The Qualms’ characters simultaneously claim liberation from societal conventions and reinforce age-old attitudes—like how two women together is hot and even encouraged, while two men together is not. The first even remotely sexual act in this largely sexless play happens between Teri and Kristy, and of course, their husbands don’t mind. Later, Roger asks Chris casually if he’s ever been with a guy. Chris acts as if the very notion is preposterous, and is chastised by everyone for doing so. Once Chris begins to entertain the theoretical possibility, Roger reveals with a guffaw he lied about having been with a man, and Chris is humiliated. This effectively makes male homoeroticism into a joke, but one that no one particularly takes issue with… except for Chris. There are other similar moments in the play, typically helmed by machismo-filled Roger, namely when he jokes about how sad it is he cannot copulate with a cow because it is now considered rape. Everyone titters, but Chris combats Roger, explaining that the cow actually can't consent. Everyone groans over Chris's logic, and chides him for being no fun. The thing is, Chris may be self-righteous, but he's also right.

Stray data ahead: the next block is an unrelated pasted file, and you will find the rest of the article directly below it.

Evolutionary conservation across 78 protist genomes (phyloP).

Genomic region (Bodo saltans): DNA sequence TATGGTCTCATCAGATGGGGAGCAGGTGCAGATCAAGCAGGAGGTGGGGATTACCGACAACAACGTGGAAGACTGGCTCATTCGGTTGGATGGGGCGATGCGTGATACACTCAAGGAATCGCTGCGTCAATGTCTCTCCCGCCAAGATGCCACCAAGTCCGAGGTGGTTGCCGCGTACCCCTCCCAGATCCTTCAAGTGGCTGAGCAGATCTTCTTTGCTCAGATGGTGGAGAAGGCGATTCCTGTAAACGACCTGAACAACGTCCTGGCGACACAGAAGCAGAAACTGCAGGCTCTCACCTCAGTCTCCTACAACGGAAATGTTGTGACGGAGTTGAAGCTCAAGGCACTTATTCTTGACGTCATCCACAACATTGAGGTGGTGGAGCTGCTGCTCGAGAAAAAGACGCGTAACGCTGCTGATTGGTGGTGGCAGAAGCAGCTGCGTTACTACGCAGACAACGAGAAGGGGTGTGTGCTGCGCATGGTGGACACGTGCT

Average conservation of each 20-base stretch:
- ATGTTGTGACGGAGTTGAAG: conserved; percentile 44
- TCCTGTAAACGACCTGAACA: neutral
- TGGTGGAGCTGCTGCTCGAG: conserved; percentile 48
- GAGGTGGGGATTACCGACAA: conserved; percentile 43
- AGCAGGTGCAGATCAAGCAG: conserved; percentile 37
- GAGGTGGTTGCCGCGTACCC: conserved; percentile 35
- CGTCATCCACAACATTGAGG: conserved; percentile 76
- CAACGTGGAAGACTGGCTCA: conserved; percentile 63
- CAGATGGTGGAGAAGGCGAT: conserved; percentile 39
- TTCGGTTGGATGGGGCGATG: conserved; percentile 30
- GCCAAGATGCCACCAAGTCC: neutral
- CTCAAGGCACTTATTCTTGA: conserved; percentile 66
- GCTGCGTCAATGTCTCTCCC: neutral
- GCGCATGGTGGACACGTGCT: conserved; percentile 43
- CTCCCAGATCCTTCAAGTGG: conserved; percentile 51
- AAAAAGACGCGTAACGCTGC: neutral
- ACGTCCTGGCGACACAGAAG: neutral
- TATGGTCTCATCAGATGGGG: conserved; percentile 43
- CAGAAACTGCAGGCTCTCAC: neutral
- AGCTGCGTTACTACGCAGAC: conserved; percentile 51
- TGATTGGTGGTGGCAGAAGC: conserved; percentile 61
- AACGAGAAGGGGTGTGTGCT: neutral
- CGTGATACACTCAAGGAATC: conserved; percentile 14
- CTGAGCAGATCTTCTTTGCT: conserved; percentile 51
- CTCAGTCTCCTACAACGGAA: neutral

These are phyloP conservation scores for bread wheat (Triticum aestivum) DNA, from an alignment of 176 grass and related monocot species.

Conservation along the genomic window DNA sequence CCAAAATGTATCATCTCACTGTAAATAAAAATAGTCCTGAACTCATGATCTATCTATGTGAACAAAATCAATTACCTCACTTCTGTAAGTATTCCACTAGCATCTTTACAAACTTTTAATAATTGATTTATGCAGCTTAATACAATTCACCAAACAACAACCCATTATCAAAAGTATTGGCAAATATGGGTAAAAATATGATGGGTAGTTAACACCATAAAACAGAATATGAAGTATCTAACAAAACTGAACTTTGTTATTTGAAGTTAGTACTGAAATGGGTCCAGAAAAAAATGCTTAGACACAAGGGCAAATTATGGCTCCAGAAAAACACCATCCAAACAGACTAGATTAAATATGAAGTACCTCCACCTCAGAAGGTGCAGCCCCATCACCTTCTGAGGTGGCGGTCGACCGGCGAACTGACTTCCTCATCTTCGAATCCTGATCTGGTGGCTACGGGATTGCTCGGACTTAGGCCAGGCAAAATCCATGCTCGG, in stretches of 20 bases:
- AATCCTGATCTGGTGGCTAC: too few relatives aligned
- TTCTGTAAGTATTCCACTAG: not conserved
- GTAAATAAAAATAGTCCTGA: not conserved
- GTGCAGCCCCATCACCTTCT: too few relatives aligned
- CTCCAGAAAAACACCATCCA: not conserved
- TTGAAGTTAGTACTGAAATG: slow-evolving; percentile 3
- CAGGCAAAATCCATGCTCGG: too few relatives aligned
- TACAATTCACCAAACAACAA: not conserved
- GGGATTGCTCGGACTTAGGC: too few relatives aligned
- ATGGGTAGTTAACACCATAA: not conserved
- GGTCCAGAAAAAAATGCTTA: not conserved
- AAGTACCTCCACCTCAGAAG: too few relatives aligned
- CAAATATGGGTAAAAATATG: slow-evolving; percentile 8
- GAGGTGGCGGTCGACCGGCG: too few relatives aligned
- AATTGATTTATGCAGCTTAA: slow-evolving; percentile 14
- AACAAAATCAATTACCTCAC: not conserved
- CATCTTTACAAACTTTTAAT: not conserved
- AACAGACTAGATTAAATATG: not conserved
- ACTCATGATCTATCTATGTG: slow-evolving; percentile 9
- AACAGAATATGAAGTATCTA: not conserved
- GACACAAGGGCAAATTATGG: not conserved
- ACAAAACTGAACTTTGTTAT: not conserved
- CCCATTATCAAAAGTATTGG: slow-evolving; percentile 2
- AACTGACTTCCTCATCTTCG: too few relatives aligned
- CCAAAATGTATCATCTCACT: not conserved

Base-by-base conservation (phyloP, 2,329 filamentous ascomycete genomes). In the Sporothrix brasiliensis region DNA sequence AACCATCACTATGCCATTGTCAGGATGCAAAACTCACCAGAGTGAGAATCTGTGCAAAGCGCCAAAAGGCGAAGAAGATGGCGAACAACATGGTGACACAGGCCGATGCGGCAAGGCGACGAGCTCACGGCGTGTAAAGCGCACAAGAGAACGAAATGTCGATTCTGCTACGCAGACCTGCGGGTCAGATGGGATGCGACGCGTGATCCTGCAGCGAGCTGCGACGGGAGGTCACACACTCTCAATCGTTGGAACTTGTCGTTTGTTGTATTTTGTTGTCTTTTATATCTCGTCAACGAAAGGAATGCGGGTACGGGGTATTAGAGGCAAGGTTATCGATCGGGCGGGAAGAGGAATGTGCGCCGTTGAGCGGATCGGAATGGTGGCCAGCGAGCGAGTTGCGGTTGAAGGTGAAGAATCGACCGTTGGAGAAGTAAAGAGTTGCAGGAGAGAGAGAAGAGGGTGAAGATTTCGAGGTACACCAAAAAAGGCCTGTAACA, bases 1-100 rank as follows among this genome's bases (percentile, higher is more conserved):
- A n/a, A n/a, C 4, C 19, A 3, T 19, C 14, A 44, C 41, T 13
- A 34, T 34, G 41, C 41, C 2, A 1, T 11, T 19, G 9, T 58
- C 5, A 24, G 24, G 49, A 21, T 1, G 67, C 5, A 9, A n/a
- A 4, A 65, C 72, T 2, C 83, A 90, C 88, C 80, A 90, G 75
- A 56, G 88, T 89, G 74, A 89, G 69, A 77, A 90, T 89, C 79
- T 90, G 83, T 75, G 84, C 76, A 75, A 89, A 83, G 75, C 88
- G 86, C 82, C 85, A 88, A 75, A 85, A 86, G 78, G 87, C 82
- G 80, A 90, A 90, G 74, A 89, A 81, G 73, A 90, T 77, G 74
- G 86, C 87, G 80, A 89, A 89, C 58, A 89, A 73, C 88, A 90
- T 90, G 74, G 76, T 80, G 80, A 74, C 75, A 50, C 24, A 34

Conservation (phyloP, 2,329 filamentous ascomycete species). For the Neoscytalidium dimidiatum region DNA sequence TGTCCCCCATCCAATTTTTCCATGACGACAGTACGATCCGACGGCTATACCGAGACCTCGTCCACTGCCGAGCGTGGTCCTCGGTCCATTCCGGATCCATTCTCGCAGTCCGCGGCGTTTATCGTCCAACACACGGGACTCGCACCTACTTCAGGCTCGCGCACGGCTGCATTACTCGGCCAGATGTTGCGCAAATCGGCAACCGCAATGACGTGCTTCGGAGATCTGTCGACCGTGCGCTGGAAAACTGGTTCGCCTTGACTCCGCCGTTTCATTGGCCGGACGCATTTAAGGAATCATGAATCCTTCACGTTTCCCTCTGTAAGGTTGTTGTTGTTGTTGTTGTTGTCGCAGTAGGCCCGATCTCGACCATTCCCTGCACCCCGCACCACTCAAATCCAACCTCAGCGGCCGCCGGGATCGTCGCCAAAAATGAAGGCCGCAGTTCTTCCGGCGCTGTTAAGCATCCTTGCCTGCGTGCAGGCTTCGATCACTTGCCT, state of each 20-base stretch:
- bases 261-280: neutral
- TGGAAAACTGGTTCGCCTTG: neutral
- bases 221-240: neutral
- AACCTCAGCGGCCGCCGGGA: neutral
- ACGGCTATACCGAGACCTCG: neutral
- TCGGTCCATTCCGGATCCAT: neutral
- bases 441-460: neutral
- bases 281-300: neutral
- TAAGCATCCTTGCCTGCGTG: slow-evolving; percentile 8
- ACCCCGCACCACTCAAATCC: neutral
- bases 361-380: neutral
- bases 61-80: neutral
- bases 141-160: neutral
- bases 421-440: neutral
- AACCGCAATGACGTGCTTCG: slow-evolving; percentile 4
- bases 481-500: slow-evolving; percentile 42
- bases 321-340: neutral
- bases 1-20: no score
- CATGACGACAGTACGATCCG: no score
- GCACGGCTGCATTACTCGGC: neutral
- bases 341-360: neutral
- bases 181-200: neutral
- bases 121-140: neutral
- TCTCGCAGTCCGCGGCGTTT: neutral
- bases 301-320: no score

Eventually Chris has had enough, and ostracizes himself from the rest of the group and his wife. In doing so, he says inexcusably harmful things that would make even the most out-of-touch audience member shake their head. He tells Kristy he “responded inappropriately to an unfamiliar situation,” and in many ways this is true. But I, as someone who has both attended parties of this nature and been consensually slapped in the face during sex, would say Chris’ reaction to Regine certainly was appropriate, and that this event informs his increasingly irrational behavior for the rest of the play. Seeing that these supposedly progressive and inclusive people ignored his physical boundaries, made male homosexuality into an embarrassing joke, scoffed at pacifism, and demonized every conservative inclination he possessed, I didn’t blame Chris for calling them “sad.”